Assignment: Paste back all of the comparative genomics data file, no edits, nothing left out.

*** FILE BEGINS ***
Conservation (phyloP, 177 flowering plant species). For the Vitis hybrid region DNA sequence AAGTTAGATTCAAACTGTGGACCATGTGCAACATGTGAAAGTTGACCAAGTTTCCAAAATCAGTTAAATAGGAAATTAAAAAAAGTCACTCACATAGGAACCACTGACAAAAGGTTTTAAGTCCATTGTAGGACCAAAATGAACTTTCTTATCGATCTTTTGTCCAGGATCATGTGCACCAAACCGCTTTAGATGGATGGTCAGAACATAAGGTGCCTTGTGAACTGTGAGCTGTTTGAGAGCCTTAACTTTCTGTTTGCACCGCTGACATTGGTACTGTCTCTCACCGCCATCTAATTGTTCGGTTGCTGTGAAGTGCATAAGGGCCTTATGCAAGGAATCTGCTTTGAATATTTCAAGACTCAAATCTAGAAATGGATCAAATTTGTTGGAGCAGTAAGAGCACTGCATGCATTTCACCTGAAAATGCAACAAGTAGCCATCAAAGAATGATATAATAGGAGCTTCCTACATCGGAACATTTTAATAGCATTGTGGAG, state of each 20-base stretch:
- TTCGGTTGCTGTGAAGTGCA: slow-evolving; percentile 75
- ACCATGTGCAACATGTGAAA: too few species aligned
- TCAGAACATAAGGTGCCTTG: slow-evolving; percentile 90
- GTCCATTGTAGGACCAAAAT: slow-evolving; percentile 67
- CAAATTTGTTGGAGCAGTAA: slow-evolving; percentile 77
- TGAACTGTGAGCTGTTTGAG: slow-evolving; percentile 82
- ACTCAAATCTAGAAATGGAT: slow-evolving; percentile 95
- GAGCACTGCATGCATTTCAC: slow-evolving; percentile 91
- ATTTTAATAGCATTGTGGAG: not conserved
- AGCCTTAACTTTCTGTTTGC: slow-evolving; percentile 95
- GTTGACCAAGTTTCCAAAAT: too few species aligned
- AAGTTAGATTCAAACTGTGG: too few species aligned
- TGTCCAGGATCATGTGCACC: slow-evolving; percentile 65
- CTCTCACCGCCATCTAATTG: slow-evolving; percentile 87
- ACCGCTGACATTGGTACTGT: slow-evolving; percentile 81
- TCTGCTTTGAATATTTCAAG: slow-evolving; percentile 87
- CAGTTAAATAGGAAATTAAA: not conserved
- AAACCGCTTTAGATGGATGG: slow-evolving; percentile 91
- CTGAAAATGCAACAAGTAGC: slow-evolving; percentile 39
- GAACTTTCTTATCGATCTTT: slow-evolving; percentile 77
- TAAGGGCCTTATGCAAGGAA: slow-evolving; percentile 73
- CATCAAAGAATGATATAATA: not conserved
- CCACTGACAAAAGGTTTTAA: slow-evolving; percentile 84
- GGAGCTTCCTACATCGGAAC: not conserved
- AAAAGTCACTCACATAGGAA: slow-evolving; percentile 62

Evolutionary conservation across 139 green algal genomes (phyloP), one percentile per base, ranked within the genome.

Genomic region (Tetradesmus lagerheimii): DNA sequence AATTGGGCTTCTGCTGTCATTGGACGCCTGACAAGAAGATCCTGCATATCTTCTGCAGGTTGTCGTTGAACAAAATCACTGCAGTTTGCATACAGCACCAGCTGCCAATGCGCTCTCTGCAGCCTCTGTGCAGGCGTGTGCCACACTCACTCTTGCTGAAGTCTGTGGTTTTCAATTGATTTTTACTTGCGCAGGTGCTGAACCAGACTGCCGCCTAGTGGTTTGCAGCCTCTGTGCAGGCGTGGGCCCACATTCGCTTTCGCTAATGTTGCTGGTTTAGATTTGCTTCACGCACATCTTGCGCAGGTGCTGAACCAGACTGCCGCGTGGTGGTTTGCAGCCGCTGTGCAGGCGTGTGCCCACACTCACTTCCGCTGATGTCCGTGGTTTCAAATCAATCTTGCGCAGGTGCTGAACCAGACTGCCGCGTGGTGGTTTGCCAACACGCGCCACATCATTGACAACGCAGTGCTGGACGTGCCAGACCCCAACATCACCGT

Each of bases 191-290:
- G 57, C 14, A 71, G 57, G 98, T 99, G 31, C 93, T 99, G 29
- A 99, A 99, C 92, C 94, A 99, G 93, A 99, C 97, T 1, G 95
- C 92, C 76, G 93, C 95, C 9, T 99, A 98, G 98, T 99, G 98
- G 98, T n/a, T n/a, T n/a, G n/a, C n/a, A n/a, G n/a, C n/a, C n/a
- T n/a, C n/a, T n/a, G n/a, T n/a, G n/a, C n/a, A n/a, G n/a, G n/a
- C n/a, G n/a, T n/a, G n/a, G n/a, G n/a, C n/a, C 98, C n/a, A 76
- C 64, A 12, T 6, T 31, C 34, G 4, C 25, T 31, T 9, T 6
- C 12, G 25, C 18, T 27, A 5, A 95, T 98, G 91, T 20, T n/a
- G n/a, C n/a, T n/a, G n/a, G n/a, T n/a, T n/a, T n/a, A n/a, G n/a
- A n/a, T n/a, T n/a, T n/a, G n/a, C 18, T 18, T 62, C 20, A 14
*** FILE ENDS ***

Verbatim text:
Conservation (phyloP, 177 flowering plant species). For the Vitis hybrid region DNA sequence AAGTTAGATTCAAACTGTGGACCATGTGCAACATGTGAAAGTTGACCAAGTTTCCAAAATCAGTTAAATAGGAAATTAAAAAAAGTCACTCACATAGGAACCACTGACAAAAGGTTTTAAGTCCATTGTAGGACCAAAATGAACTTTCTTATCGATCTTTTGTCCAGGATCATGTGCACCAAACCGCTTTAGATGGATGGTCAGAACATAAGGTGCCTTGTGAACTGTGAGCTGTTTGAGAGCCTTAACTTTCTGTTTGCACCGCTGACATTGGTACTGTCTCTCACCGCCATCTAATTGTTCGGTTGCTGTGAAGTGCATAAGGGCCTTATGCAAGGAATCTGCTTTGAATATTTCAAGACTCAAATCTAGAAATGGATCAAATTTGTTGGAGCAGTAAGAGCACTGCATGCATTTCACCTGAAAATGCAACAAGTAGCCATCAAAGAATGATATAATAGGAGCTTCCTACATCGGAACATTTTAATAGCATTGTGGAG, state of each 20-base stretch:
- TTCGGTTGCTGTGAAGTGCA: slow-evolving; percentile 75
- ACCATGTGCAACATGTGAAA: too few species aligned
- TCAGAACATAAGGTGCCTTG: slow-evolving; percentile 90
- GTCCATTGTAGGACCAAAAT: slow-evolving; percentile 67
- CAAATTTGTTGGAGCAGTAA: slow-evolving; percentile 77
- TGAACTGTGAGCTGTTTGAG: slow-evolving; percentile 82
- ACTCAAATCTAGAAATGGAT: slow-evolving; percentile 95
- GAGCACTGCATGCATTTCAC: slow-evolving; percentile 91
- ATTTTAATAGCATTGTGGAG: not conserved
- AGCCTTAACTTTCTGTTTGC: slow-evolving; percentile 95
- GTTGACCAAGTTTCCAAAAT: too few species aligned
- AAGTTAGATTCAAACTGTGG: too few species aligned
- TGTCCAGGATCATGTGCACC: slow-evolving; percentile 65
- CTCTCACCGCCATCTAATTG: slow-evolving; percentile 87
- ACCGCTGACATTGGTACTGT: slow-evolving; percentile 81
- TCTGCTTTGAATATTTCAAG: slow-evolving; percentile 87
- CAGTTAAATAGGAAATTAAA: not conserved
- AAACCGCTTTAGATGGATGG: slow-evolving; percentile 91
- CTGAAAATGCAACAAGTAGC: slow-evolving; percentile 39
- GAACTTTCTTATCGATCTTT: slow-evolving; percentile 77
- TAAGGGCCTTATGCAAGGAA: slow-evolving; percentile 73
- CATCAAAGAATGATATAATA: not conserved
- CCACTGACAAAAGGTTTTAA: slow-evolving; percentile 84
- GGAGCTTCCTACATCGGAAC: not conserved
- AAAAGTCACTCACATAGGAA: slow-evolving; percentile 62

Evolutionary conservation across 139 green algal genomes (phyloP), one percentile per base, ranked within the genome.

Genomic region (Tetradesmus lagerheimii): DNA sequence AATTGGGCTTCTGCTGTCATTGGACGCCTGACAAGAAGATCCTGCATATCTTCTGCAGGTTGTCGTTGAACAAAATCACTGCAGTTTGCATACAGCACCAGCTGCCAATGCGCTCTCTGCAGCCTCTGTGCAGGCGTGTGCCACACTCACTCTTGCTGAAGTCTGTGGTTTTCAATTGATTTTTACTTGCGCAGGTGCTGAACCAGACTGCCGCCTAGTGGTTTGCAGCCTCTGTGCAGGCGTGGGCCCACATTCGCTTTCGCTAATGTTGCTGGTTTAGATTTGCTTCACGCACATCTTGCGCAGGTGCTGAACCAGACTGCCGCGTGGTGGTTTGCAGCCGCTGTGCAGGCGTGTGCCCACACTCACTTCCGCTGATGTCCGTGGTTTCAAATCAATCTTGCGCAGGTGCTGAACCAGACTGCCGCGTGGTGGTTTGCCAACACGCGCCACATCATTGACAACGCAGTGCTGGACGTGCCAGACCCCAACATCACCGT

Each of bases 191-290:
- G 57, C 14, A 71, G 57, G 98, T 99, G 31, C 93, T 99, G 29
- A 99, A 99, C 92, C 94, A 99, G 93, A 99, C 97, T 1, G 95
- C 92, C 76, G 93, C 95, C 9, T 99, A 98, G 98, T 99, G 98
- G 98, T n/a, T n/a, T n/a, G n/a, C n/a, A n/a, G n/a, C n/a, C n/a
- T n/a, C n/a, T n/a, G n/a, T n/a, G n/a, C n/a, A n/a, G n/a, G n/a
- C n/a, G n/a, T n/a, G n/a, G n/a, G n/a, C n/a, C 98, C n/a, A 76
- C 64, A 12, T 6, T 31, C 34, G 4, C 25, T 31, T 9, T 6
- C 12, G 25, C 18, T 27, A 5, A 95, T 98, G 91, T 20, T n/a
- G n/a, C n/a, T n/a, G n/a, G n/a, T n/a, T n/a, T n/a, A n/a, G n/a
- A n/a, T n/a, T n/a, T n/a, G n/a, C 18, T 18, T 62, C 20, A 14